Roth IRAs cannot be jointly held; if you’re married, you have to establish your own Roth IRA that’s separate from your spouse’s account. But if you’re married to someone who has little or no income, you can set up and fund an account for your spouse. The IRS sets these eligibility requirements for a spousal IRA:

  • You must be married, and you must file a joint tax return with your spouse.
  • You must have eligible compensation, just as you’d have for your own account.
  • The total amount of the contributions for both spouse’s accounts cannot be more than the taxable income reported on their joint tax return.
  • Each spouse’s Roth IRA must stay within the contribution limits for one account, even though the combined accounts offer double savings.

Backdoor Roth IRA

Although Roth IRAs are not tailored for high-income taxpayers because of the maximum income allowed to qualify for these plans, the “backdoor” method is an IRS-allowed way to overcome this restriction. You may be able to transfer funds that you have in other IRAs, such as traditional IRAs, Simplified Employee Pension (SEP) IRAs and Savings Incentive Match Plan for Employees (SIMPLE) IRAs, to your Roth IRA, no matter the amount of your modified adjusted gross income. Another option may be to rollover the amount you have in a qualified retirement plan to your Roth IRA. This maneuver may be best undertaken with the advice of a professional tax adviser or accountant. Chapter 2 in IRS Publication 590-A offers more details and limitations on Roth IRA conversions and rollovers.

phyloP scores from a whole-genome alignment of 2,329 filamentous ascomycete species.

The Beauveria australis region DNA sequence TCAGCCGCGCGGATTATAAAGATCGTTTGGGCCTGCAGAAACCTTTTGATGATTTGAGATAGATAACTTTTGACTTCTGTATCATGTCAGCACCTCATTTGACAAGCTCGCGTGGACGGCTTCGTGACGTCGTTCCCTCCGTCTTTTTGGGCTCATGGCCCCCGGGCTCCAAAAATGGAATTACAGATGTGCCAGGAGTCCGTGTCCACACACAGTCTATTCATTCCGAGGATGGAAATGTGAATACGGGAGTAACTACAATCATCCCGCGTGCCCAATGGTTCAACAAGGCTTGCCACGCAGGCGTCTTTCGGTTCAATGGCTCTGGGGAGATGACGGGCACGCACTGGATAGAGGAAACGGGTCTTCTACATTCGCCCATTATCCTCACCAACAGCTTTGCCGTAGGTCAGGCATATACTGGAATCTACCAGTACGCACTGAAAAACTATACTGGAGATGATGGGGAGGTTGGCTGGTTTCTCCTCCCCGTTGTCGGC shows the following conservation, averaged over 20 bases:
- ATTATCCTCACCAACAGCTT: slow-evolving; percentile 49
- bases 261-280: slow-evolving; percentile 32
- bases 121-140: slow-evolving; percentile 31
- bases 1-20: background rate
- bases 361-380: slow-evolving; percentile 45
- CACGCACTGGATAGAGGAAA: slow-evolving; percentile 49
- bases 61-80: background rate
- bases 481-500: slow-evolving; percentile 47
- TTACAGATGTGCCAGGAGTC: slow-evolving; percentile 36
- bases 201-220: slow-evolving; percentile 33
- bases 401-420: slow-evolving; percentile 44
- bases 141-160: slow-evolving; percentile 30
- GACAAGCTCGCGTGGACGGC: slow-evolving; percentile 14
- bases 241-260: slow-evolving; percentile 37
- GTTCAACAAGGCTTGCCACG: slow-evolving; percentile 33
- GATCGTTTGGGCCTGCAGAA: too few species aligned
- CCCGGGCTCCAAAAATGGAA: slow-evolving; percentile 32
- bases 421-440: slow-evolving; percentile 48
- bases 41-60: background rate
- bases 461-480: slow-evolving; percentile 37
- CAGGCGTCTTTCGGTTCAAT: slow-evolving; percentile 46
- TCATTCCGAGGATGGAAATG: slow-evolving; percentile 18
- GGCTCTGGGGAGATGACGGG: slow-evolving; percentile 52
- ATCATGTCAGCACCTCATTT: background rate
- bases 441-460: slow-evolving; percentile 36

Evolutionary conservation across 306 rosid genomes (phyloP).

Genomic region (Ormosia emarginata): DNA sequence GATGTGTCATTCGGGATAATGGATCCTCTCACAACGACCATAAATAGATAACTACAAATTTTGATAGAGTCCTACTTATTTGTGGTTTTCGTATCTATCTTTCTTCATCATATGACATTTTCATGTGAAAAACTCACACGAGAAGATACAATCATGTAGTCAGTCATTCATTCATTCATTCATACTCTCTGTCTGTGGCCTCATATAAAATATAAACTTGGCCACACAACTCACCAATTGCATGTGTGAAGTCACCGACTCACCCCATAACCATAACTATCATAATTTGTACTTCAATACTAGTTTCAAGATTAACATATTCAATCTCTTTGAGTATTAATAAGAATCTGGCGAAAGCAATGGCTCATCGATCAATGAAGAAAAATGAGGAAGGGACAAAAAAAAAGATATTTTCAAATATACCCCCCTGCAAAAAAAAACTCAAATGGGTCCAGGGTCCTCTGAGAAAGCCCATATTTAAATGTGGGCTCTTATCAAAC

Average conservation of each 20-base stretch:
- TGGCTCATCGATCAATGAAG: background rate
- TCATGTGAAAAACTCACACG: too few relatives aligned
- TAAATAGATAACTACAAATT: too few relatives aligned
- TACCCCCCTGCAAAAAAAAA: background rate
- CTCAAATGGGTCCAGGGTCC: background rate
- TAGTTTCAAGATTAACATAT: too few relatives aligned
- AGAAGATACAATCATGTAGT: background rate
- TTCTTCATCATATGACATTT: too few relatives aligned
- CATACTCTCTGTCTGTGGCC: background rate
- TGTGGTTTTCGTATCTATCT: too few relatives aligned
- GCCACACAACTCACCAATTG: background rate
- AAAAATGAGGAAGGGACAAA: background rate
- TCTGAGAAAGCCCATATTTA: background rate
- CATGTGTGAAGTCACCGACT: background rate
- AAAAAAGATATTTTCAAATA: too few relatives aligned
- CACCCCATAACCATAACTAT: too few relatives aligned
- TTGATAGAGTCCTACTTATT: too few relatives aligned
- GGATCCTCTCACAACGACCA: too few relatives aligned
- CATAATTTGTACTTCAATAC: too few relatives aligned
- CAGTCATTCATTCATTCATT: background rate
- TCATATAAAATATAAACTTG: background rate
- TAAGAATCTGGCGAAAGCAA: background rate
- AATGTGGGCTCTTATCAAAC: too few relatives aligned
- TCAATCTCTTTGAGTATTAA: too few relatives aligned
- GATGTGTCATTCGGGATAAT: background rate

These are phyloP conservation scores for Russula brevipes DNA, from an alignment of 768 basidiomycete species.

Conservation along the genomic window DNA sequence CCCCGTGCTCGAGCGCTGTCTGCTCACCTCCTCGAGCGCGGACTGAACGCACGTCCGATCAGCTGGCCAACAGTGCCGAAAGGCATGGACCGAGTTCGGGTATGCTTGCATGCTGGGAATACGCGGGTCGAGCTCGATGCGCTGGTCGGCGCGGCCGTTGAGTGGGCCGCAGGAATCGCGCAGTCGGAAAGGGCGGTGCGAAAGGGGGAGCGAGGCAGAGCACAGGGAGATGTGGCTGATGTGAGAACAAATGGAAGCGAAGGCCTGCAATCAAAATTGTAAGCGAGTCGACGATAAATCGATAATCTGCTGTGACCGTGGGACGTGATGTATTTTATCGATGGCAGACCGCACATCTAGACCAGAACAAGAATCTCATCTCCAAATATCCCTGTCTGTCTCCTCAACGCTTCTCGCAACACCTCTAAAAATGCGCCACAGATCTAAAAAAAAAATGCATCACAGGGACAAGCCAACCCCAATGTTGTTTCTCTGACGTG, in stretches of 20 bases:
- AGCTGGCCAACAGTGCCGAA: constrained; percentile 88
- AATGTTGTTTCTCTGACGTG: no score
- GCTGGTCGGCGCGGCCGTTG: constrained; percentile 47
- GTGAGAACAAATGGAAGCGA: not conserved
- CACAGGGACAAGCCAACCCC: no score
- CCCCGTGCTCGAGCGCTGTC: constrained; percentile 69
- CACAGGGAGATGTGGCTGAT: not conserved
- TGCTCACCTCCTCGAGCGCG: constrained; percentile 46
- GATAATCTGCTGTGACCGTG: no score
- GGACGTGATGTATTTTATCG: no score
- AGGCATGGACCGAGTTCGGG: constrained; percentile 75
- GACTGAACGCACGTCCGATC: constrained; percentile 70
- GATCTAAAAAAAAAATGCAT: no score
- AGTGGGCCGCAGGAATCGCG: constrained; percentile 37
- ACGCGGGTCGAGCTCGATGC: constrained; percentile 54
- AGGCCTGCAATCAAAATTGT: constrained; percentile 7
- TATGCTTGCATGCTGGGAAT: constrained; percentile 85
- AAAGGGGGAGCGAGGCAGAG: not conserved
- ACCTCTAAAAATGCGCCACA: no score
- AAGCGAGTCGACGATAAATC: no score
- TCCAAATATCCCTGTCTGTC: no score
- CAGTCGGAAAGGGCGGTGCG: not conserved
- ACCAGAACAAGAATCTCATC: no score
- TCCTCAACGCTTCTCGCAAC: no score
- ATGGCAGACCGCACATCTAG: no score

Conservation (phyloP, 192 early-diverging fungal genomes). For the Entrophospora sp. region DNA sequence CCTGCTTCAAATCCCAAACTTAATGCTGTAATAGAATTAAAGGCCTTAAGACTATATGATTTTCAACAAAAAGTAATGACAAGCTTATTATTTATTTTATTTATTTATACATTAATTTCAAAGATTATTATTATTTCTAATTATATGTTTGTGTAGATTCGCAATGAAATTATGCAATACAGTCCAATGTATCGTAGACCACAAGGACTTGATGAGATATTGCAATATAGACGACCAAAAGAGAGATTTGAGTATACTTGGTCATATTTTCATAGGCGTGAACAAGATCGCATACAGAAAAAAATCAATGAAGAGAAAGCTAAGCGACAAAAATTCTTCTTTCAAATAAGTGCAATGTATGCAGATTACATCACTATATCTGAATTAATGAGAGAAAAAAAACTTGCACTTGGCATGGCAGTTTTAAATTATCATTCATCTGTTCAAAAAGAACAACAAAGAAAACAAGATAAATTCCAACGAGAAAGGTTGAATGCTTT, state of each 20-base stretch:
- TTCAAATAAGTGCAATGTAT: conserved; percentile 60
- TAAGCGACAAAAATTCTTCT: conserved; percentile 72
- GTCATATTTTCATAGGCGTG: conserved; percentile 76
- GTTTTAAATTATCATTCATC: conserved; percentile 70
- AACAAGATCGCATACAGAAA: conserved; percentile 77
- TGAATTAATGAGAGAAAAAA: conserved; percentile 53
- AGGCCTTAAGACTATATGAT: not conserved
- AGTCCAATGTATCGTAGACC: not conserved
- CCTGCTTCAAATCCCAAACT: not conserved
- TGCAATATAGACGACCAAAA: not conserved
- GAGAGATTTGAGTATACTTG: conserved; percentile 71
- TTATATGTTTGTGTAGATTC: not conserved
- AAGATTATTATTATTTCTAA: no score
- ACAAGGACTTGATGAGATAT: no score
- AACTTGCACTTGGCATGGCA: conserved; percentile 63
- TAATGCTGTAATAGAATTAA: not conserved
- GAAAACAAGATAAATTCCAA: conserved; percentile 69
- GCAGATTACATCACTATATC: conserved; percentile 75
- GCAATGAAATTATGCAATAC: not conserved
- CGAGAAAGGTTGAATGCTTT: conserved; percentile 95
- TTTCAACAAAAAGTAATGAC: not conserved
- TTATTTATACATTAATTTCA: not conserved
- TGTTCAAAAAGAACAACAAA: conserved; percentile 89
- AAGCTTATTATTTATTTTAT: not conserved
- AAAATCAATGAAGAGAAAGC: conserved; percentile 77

References

About the Author

Victoria Lee Blackstone was formerly with Freddie Mac’s mortgage acquisition department, where she funded multi-million-dollar loan pools for primary lending institutions, worked on a mortgage fraud task force and wrote the convertible ARM section of the company’s policies and procedures manual. Currently, Blackstone is a professional writer with expertise in the fields of mortgage, finance, budgeting and tax. She is the author of more than 2,000 published works for newspapers, magazines, online publications and individual clients.